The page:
I sometimes wonder whether it is this fundamental understanding of our womanhood that creates a sense of cohesion among us. At almost all Black Women gatherings one will find that sexual orientation and gender identity aren’t the common denominators. There have been numerous times where I was in “mixed company” – in the sense that we didn’t call ourselves the same things or live the same lifestyles. There would be women snuggling their girlfriends in one corner, engaged women, man-eaters, virgins, masculine women, the odd “down for whatever” girl and decidedly fluid women all in one room politicking and relating, just because. This is something that I think we need to work hard at nurturing and maintaining. African Women’s spaces should not become exclusive clubs where people only gain access by being “radical” or well-versed in anything other than living life in this skin, at this time.

People know themselves and it’s up to them to tell us who they are. Increasingly, African Women are more open about the fluidity in their being(s) so it is important to legitimise that fluidity. Nesting people’s “selfness” under rigidly defined labels isn’t cool and seems so counter-intuitive. There are people who are not sexually attracted to other people at all. There are also people who only find masculinity or femininity attractive and only in certain bodies. If one considers how deeply attraction and gender are rooted in the individual then it’s easy to see that it is not easy at all. It is complicated and not something that should confined within hard lines. People are not objects that can be collected, measured up and sorted. Identity necessarily changes and no matter how contradictory the people you have been are, they make sense in your story.

Culture makes things difficult because there is an archetype of who “the African Woman” is. People would describe her as maternal, strong, patient, traditional, long-suffering, soulful and protective. Her life is not her own, it belongs to her family and community. Think about it for a second… we all know who she is because she is the woman that lies in the cradle of our conscience and makes us wonder why we are the way we are. Still there are problems with who she is. She is the ideal but that doesn’t make her perfect. Nearly all of us know that we are not her and many more of us do not want to be her despite the fact that her voice has taught us how to understand ourselves.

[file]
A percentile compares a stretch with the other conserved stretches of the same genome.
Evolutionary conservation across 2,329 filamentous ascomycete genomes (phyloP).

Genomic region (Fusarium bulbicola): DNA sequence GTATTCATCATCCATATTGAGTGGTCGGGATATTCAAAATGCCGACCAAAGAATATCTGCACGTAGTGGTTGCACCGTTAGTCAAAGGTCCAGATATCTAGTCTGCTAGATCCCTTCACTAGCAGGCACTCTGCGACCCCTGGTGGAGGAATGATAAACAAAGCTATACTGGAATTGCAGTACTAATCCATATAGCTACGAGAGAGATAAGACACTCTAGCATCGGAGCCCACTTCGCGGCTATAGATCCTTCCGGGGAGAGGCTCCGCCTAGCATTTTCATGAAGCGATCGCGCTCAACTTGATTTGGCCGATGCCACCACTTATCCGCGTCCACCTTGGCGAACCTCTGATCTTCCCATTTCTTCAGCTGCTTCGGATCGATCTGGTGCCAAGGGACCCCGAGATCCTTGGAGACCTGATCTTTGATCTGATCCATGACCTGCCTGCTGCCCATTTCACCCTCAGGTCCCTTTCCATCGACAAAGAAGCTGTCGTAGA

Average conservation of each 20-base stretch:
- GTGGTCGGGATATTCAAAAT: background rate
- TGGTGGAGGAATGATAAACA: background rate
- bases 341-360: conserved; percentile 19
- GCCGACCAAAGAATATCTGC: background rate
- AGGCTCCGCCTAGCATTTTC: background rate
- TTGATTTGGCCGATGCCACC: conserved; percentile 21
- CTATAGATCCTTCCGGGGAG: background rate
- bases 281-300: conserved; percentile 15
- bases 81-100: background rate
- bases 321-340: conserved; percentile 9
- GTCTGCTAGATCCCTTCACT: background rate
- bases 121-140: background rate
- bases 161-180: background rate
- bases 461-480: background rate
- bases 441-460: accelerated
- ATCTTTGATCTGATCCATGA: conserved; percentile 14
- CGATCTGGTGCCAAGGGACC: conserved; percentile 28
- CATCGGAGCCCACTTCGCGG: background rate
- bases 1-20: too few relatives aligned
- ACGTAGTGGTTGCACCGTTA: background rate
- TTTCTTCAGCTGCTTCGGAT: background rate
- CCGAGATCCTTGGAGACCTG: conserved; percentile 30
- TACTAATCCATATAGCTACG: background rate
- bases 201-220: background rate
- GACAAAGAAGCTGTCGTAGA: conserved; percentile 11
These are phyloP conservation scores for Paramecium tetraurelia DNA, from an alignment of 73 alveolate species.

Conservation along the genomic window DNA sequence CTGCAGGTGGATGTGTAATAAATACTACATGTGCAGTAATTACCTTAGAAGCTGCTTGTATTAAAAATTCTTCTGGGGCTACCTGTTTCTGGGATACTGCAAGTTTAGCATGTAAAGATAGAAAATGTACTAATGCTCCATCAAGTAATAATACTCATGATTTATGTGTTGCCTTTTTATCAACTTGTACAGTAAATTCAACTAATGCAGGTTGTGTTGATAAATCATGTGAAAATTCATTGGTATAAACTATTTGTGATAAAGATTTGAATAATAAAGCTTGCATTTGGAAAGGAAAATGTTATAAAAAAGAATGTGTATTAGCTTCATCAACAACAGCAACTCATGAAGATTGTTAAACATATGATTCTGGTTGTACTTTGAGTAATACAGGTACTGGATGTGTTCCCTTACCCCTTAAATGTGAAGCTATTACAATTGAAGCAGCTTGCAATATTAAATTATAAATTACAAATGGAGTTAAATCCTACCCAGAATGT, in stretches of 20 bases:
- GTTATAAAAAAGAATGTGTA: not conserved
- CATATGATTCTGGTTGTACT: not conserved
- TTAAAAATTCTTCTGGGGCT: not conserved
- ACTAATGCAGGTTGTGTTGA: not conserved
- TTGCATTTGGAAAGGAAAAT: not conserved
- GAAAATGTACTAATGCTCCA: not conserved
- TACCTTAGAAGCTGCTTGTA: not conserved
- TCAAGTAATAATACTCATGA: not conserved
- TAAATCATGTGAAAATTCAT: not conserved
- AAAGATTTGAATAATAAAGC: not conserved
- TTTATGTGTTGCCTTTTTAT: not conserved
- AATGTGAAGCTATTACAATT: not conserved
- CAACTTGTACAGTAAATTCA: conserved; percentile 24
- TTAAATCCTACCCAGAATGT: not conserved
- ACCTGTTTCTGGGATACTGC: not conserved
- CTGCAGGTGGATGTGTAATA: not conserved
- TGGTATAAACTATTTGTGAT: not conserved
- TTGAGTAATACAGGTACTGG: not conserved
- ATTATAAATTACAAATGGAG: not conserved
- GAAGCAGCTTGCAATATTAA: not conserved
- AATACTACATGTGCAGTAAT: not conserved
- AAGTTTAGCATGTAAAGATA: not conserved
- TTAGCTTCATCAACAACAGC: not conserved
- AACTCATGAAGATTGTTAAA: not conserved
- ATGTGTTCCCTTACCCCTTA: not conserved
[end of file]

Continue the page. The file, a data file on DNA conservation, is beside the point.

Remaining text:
However many of us have figured out that there are numerous ways of being a woman and many more ways of living up to the ideal. Since the nature of our self-exploration(s) is very much determined by our societies, what makes us outliers will be relative. In some cases it may be a person’s gender presentation and in others it could be the fact that they have piercings, tattoos and love FKA Twigs. This state of being “not-quite-” or “not-so-” or “non-conforming” is refreshing and it’s time to acknowledge that while our parents have already given us our names, we are also quite free to rename ourselves and respect that process in others.

Tatenda Muranda is a self-identified suit in a feminist activist. She co-founded HOLAAfrica and currently sits on the advisory committee for FRIDA The Young Feminist Fund. When she is not feministing she happily works in private equity in Johannesburg, South Africa.